Not as though I needed another reason to follow college football, but now I've got it.
Four reasons, actually.
For the next four to five years, Trey Johnson, Walker Jones, Anu Solomon and Trent Gow have got my attention.
I'm excited to learn of the next chapters in their journeys. They represent a cross section of college prospects -- from Johnson, as the No. 48-ranked recruit in the ESPN 300 for the Class of 2013, to Gow, who did not receive a ranking.
Not that it matters. History tells us that any of the four could blossom into an All-American and advance to the NFL or just as easily as disappear from the game without playing a down.
Recruiting has long intrigued me for its unpredictability. Portrayed as a science, with rankings and stats and projections, the development of a prospect into a college player also hinges on factors outside the game.
I set out in the winter of 2012 to find four prospects who would share the stories of this critical time with ESPN.com. The recruiting process sat at the center of their tales, but with Johnson, Jones, Solomon and Gow, like all incoming freshmen at college programs this summer, many additional layers of life experience will help determine their levels of success at the next level.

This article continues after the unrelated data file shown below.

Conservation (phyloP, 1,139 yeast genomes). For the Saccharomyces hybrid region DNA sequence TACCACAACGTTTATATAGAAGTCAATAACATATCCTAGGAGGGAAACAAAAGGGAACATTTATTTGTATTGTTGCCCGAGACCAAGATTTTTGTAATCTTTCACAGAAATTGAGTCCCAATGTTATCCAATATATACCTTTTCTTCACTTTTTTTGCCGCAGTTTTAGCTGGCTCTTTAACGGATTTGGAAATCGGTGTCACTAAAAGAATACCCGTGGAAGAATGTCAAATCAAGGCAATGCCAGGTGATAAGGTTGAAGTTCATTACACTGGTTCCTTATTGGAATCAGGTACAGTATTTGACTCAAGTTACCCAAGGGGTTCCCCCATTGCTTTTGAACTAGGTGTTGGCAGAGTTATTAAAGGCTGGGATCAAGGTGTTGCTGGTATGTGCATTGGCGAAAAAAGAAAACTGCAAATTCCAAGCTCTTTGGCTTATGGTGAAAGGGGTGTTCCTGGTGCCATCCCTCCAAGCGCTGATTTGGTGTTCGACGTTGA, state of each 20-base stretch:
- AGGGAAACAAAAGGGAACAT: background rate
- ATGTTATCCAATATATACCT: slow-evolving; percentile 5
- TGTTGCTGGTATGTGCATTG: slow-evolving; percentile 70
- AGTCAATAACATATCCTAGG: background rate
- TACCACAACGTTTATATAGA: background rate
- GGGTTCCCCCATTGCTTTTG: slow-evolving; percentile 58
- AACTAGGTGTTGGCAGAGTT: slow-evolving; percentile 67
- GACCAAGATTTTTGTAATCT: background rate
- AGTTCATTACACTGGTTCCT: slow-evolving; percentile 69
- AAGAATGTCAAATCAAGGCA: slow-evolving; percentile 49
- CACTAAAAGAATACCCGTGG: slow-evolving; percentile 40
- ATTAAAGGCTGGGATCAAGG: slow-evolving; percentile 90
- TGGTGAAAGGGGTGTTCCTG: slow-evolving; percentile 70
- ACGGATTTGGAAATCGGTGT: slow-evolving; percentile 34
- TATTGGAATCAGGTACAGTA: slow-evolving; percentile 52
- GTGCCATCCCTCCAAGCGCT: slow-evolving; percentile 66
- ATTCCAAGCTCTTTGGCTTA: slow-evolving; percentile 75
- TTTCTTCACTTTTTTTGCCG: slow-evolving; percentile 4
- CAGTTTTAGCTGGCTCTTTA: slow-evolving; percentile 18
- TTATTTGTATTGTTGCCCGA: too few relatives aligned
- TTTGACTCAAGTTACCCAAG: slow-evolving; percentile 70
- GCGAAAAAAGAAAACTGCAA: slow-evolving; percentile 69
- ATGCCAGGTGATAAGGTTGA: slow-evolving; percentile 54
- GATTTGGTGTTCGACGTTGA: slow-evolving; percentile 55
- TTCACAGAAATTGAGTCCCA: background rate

So how did you pick the recruits? It's a question I heard, almost without exception, in conversations about this project since its beginning.
I began with more than 50 names. Some I gathered through my experience -- such as Solomon, whom I met in Orlando at registration for the Under Armour All-America Combine in January 2012. Solomon, midway through his junior year at the time, had scholarship offers from four major-conference schools -- all four of which had recently fired their coaches, effectively eliminating his offers.
Most of the names on my initial list came at the suggestion of our RecruitingNation regional writers.
I looked for a group that was diverse demographically and in its prospect ratings, a mix of public and private school players, offensive and defensive recruits and players likely to deal with programs and situations in recruiting that would move the interest meter.